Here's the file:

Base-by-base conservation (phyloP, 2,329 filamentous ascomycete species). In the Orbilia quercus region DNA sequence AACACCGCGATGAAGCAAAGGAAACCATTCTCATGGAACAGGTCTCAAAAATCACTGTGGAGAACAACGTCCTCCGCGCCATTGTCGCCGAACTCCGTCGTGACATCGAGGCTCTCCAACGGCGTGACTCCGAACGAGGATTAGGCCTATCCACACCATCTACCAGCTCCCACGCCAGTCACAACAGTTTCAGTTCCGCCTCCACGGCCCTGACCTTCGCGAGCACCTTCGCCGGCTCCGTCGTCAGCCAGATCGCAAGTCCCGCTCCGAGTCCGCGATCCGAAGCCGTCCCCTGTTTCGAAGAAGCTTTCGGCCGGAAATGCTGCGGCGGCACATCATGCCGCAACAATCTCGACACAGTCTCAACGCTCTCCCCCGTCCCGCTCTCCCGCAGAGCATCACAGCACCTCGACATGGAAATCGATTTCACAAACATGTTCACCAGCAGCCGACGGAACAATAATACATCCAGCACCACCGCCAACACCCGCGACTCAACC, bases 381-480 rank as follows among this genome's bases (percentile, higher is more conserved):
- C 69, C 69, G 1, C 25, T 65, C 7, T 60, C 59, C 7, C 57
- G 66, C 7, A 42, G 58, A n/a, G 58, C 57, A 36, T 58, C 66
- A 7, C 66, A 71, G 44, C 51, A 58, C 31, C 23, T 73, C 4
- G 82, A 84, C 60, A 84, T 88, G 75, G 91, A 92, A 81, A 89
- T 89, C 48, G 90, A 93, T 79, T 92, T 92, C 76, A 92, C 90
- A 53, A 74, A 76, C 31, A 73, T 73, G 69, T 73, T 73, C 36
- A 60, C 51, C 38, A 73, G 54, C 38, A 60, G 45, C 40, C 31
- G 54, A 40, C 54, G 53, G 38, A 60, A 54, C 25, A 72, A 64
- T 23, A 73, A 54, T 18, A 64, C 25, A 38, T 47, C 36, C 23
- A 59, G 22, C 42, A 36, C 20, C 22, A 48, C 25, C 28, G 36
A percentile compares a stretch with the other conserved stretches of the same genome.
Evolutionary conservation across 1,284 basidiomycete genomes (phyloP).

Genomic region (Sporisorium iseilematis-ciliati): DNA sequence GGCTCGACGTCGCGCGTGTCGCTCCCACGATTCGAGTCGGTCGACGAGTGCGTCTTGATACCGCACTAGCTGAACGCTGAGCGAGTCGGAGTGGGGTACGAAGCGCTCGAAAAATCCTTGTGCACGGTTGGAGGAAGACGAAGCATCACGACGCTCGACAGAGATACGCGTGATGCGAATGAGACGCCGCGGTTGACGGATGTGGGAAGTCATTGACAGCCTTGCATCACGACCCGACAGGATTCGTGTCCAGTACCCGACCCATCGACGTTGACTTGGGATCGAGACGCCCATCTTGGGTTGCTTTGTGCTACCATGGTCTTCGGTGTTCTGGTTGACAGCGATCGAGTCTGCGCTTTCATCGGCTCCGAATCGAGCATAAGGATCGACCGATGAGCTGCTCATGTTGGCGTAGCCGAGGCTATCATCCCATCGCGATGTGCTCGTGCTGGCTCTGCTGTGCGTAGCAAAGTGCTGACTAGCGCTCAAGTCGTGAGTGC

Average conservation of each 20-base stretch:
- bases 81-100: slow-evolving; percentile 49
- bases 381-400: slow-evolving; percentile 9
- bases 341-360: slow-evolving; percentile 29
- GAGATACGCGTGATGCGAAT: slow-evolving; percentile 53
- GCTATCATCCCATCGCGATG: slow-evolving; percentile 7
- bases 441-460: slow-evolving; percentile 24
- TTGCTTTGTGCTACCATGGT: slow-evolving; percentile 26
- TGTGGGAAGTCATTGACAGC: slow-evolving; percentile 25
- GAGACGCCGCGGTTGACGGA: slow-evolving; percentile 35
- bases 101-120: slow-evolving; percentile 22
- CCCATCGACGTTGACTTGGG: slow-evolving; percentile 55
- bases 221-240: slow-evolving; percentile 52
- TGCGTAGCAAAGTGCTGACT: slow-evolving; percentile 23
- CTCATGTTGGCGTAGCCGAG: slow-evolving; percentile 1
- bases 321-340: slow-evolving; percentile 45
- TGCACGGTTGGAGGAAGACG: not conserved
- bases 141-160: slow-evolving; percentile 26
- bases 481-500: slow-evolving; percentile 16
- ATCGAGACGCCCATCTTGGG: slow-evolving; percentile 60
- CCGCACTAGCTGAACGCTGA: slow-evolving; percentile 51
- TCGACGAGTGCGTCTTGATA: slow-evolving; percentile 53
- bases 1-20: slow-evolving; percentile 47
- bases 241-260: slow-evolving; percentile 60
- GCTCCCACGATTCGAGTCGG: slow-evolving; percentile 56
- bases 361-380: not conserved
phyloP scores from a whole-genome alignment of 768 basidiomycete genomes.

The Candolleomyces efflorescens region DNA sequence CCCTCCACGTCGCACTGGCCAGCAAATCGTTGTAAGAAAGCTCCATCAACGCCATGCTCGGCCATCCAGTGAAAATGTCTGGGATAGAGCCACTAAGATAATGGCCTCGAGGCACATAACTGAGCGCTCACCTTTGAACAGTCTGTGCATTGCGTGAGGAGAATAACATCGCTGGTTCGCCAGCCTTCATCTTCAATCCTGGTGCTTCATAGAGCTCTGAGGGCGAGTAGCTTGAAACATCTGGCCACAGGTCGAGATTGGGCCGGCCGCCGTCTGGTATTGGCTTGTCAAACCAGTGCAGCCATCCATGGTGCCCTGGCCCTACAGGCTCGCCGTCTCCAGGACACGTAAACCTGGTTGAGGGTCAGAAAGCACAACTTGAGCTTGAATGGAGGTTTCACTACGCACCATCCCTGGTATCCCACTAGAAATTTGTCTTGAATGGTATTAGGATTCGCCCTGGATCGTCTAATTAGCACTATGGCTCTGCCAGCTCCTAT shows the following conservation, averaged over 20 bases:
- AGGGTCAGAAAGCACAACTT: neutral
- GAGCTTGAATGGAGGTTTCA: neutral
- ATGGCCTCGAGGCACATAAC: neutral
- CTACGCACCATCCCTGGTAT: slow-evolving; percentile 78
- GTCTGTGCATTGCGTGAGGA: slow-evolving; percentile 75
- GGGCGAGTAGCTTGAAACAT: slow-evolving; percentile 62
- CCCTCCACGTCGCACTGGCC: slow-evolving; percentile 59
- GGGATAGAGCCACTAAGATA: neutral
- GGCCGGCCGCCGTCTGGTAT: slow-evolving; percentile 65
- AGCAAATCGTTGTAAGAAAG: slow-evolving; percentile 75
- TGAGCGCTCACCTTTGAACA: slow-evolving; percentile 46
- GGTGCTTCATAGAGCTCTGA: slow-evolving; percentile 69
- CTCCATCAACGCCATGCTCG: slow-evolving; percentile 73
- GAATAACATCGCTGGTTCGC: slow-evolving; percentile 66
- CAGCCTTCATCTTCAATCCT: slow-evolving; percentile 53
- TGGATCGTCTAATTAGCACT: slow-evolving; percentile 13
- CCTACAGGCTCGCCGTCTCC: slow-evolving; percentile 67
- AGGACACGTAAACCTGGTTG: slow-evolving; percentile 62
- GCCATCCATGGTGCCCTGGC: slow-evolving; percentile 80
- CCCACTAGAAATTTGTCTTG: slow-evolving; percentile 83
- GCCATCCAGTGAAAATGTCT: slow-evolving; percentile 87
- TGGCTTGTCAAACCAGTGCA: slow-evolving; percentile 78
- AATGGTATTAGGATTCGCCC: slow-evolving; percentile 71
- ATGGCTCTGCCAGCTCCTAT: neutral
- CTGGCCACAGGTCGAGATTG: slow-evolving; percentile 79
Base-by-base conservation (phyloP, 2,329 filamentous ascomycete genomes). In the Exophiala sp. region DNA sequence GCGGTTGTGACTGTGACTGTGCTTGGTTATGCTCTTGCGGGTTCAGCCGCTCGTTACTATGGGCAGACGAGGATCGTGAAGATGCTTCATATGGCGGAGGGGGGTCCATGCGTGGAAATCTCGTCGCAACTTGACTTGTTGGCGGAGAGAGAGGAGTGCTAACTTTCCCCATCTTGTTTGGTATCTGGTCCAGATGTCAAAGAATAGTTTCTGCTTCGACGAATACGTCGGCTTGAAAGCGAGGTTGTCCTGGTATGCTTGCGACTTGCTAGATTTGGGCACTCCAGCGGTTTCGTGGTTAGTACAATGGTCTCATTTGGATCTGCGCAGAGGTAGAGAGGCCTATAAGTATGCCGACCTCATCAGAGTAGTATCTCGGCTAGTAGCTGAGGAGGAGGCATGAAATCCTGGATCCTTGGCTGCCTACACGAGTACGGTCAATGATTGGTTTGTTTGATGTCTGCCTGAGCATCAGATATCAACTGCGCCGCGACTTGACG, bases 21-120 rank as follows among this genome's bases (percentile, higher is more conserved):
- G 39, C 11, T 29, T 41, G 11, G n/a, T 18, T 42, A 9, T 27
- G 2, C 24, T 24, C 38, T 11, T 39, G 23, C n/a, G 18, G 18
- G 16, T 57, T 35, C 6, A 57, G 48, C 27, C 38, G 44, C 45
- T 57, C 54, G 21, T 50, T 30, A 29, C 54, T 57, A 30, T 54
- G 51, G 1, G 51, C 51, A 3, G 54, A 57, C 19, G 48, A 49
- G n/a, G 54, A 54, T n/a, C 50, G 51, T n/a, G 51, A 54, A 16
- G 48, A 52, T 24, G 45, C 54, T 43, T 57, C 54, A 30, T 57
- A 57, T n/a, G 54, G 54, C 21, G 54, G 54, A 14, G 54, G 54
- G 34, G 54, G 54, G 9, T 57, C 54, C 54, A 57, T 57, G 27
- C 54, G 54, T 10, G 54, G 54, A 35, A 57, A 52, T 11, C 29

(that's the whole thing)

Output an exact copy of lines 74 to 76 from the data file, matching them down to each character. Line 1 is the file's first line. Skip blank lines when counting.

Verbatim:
- G n/a, G 54, A 54, T n/a, C 50, G 51, T n/a, G 51, A 54, A 16
- G 48, A 52, T 24, G 45, C 54, T 43, T 57, C 54, A 30, T 57
- A 57, T n/a, G 54, G 54, C 21, G 54, G 54, A 14, G 54, G 54